CHAPEL HILL (Oct. 10, 2015) – University of North Carolina System President Tom Ross told a roomful of supporters Saturday that North Carolina’s public universities weathered the recession quite well — with one major exception.
“We’ve fallen behind in faculty salaries, and we’re falling farther behind,” Ross said. “We’ve got a problem there we have to address if we’re going to remain a great public university.”
Ross said that with limited exceptions, state raises for faculty across the university system have averaged about 1.5% over the last six years – a period when inflation has totaled over 10%. While some received additional increases, the vast majority of faculty have lost ground to inflation.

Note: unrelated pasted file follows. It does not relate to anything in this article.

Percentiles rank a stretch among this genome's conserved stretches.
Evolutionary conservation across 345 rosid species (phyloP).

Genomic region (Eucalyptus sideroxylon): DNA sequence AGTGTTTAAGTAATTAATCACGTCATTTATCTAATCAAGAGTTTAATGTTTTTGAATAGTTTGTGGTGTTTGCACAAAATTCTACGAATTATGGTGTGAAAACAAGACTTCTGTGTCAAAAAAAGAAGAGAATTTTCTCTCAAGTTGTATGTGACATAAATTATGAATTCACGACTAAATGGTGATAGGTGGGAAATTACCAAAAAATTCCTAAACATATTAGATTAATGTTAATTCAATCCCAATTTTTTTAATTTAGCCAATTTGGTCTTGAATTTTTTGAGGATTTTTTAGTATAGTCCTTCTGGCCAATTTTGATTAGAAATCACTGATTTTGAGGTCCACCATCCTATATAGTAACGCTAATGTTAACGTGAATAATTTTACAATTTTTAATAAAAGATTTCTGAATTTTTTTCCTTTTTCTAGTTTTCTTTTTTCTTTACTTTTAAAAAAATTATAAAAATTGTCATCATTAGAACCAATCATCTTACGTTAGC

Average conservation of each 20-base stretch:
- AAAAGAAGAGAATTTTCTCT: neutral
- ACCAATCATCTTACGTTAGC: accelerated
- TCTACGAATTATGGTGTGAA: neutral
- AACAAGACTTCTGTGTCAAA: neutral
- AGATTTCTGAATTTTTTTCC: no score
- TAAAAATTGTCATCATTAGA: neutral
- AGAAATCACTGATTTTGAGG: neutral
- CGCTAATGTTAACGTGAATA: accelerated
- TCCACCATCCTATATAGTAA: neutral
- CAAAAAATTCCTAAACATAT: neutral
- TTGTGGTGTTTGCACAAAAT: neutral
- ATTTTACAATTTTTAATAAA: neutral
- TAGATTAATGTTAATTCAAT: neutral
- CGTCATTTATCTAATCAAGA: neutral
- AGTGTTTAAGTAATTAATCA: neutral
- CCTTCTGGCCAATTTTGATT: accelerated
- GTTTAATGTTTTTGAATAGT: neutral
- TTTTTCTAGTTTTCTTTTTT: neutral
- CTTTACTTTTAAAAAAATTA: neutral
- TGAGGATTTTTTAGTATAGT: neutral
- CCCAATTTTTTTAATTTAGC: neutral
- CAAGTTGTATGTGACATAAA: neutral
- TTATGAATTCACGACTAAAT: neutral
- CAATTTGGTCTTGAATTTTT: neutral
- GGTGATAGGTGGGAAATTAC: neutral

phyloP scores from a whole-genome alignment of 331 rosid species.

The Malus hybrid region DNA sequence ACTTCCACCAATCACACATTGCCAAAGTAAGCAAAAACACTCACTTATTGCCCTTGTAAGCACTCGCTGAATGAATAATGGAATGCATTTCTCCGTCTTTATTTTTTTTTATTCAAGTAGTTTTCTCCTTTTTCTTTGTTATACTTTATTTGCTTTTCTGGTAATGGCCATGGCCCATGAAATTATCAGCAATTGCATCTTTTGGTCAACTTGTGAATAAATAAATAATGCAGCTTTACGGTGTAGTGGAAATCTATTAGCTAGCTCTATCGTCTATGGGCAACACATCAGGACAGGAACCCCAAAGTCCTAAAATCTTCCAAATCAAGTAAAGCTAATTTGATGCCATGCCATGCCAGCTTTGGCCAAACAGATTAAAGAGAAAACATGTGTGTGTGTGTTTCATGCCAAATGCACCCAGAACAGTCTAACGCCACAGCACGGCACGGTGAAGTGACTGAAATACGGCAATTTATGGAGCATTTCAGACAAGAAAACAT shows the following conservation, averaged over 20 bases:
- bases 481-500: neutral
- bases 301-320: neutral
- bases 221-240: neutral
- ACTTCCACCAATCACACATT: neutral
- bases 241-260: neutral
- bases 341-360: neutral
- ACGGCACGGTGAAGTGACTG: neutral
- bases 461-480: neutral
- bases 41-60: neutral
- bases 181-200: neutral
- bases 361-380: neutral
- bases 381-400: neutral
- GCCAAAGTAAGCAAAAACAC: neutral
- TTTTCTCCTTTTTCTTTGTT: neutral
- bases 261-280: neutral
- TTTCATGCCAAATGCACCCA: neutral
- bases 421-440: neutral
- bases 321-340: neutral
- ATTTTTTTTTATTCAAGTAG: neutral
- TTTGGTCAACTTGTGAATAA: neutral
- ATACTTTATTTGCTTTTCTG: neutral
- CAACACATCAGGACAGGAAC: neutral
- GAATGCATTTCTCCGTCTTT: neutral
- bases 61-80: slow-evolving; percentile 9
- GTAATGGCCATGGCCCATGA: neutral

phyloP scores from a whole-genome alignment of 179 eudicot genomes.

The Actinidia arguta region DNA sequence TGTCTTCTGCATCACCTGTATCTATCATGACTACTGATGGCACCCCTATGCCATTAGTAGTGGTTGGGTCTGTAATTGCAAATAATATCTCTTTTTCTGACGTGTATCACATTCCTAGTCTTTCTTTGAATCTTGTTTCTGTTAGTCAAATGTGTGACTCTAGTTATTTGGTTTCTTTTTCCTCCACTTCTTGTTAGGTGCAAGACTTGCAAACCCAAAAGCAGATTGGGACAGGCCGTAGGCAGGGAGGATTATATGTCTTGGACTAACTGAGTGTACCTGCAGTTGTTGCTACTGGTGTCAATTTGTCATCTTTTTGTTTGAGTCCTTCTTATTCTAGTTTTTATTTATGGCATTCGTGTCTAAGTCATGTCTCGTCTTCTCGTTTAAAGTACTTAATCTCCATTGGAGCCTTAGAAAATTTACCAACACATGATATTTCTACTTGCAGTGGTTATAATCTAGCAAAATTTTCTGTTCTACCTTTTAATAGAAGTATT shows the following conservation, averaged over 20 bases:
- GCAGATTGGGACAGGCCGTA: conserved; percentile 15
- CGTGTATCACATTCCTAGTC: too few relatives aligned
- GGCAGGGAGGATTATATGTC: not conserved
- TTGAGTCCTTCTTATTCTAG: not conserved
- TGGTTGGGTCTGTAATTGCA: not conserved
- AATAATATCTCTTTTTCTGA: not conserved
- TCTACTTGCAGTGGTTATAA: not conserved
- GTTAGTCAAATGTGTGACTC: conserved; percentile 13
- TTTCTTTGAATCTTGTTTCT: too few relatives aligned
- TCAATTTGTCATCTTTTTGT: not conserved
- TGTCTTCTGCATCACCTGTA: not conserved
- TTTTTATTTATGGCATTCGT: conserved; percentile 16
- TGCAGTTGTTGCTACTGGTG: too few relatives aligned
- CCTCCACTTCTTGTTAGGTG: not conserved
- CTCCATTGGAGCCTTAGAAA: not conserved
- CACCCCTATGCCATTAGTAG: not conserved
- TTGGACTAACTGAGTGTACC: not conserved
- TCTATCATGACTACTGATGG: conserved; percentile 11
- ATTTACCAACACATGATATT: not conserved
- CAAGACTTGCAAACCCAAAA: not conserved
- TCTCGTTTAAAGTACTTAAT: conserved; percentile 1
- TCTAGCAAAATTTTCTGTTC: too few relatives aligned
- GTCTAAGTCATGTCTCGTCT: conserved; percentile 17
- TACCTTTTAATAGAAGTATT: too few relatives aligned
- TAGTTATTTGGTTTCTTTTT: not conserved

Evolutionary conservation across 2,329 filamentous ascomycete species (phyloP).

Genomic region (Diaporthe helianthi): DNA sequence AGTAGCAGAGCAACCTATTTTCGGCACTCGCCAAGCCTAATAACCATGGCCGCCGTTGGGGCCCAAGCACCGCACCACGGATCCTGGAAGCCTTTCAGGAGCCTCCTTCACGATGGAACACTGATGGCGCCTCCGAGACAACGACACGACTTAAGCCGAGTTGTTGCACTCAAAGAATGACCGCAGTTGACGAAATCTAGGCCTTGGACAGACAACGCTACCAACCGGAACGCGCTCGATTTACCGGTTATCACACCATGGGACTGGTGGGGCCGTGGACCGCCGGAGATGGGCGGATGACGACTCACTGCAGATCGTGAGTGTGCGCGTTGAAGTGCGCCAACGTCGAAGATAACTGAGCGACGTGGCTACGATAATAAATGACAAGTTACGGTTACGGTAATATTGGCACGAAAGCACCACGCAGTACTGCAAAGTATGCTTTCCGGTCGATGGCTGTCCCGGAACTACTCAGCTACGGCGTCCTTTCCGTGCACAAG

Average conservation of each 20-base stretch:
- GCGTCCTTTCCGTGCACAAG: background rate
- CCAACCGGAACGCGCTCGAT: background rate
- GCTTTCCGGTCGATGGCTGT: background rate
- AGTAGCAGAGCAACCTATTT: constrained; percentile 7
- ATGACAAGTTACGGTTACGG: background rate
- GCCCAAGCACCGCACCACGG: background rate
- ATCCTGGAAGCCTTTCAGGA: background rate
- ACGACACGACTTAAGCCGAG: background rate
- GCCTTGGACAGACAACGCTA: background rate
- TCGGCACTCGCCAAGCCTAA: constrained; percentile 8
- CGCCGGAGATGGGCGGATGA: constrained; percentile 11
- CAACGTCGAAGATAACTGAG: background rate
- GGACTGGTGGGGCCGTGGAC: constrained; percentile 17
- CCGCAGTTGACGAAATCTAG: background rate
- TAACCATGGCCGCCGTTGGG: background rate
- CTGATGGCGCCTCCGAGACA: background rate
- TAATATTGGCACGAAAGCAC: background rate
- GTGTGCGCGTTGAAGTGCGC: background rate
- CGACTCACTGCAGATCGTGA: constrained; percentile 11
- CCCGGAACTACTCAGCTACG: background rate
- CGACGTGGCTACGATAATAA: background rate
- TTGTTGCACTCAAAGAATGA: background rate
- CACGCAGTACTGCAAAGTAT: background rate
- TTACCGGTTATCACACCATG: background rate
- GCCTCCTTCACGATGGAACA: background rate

The state budget legislators adopted last month includes a one-time $750 bonus for state employees,1 but the bonus does nothing to raise base pay. It is the equivalent of $2.05 a day.
Ross’s remarks came as part of a panel sponsored by the UNC Program in the Humanities and Human Values. Speaking alongside UNC Chapel Hill Chancellor Carol Folt, Red Hat Vice President Michael Tiemann and several professors. Ross thanked North Carolina’s lawmakers and citizens for their strong support during difficult times.
“We’ve survived the last four or five years in better shape than most state universities,” he said. “But we have one glaring weakness.”
Most schools in the university system lag their national peers in faculty compensation, he said, making it hard to recruit and keep strong teachers in classrooms.
“We need to support not just our public school teachers, but all of our teachers,” Ross said.